john elderfield

An artist must never be a prisoner of himself, prisoner of style, prisoner of a reputation, prisoner of success, etc. Did not the Goncourt brothers write that Japanese artists of the great period changed their names several times during their lives? This pleases me: they wanted to protect their freedom.
—  John Elderfield, from The Cut-Outs of Henri Matisse

Kurt Schwitters (1985)

The 1985 exhibition Kurt Schwitters was an extraordinarily comprehensive presentation of the career of this key modernist figure. A clear labor of love, it ranks among the most important shows organized by John Elderfield, who was MoMA’s Chief Curator of Painting and Sculpture and had written his dissertation on the artist. The exhibition explored the diverse breadth of Schwitters’s achievement, whose totality, wrote Elderfield in his benchmark-setting catalogue, is “extremely difficult to grasp.” It was replete with the evocative collages Schwitters made from found materials and for which he is best known. These were the product of a one-man movement he called Merz, a direct reaction to the chaos and destruction of World War I: “Everything had broken down and new things had to be made out of fragments,” Schwitters wrote, “and this is Merz.” Many works that were on view in this exhibition can no longer travel because of their fragility, making this the Schwitters show for all time.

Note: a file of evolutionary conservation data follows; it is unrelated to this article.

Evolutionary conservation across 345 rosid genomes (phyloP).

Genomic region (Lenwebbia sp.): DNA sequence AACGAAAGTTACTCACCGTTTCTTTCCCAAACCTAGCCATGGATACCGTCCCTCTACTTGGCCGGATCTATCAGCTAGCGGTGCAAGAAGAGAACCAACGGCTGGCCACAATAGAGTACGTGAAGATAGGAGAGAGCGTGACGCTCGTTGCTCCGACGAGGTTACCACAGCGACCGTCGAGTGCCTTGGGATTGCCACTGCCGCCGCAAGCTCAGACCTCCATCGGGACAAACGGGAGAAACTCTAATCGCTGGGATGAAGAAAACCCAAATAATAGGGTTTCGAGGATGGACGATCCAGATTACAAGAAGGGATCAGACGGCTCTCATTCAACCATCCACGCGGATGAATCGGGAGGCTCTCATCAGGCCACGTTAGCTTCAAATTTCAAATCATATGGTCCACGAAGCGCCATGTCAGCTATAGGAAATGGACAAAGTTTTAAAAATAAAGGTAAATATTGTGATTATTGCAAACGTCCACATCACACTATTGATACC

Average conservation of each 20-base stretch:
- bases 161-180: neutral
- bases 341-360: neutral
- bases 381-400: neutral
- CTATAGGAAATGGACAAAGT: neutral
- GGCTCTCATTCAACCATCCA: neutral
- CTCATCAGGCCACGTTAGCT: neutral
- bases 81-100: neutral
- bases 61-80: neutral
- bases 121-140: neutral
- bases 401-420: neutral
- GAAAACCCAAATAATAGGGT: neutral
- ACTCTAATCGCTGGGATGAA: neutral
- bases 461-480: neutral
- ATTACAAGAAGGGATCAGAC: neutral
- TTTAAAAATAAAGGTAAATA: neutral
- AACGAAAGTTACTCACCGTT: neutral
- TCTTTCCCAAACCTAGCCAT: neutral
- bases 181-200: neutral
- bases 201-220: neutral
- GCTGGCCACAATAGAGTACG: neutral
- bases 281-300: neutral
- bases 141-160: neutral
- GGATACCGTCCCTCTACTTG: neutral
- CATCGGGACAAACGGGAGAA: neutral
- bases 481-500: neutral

Read the out-of-print catalogue, see exhibition views, and more at mo.ma/52exhibitions.

“Music is loose and tight at the same time. A painting is a strongly structured picture. The main thing is, is it interesting in its own right? Is it something worth seeing? In either case, the only relationship I see between the two is the idea not to repeat yourself, not to fall into any set patterns. Every standpoint has to be different.” —Bob Dylan, From “John Elderfield in conversation with Bob Dylan,” in “Bob Dylan: The Asia Series” (New York: Gagosian, 2011) On this day, May 24, the singer, songwriter, painter, and Nobel Prize winner was born in Duluth, Minnesota.
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Image: Bob Dylan, “Labelle Cascade,” 2009, acrylic and oil on canvas, 48 × 60 inches (121.9 × 152.4 cm) © Bob Dylan.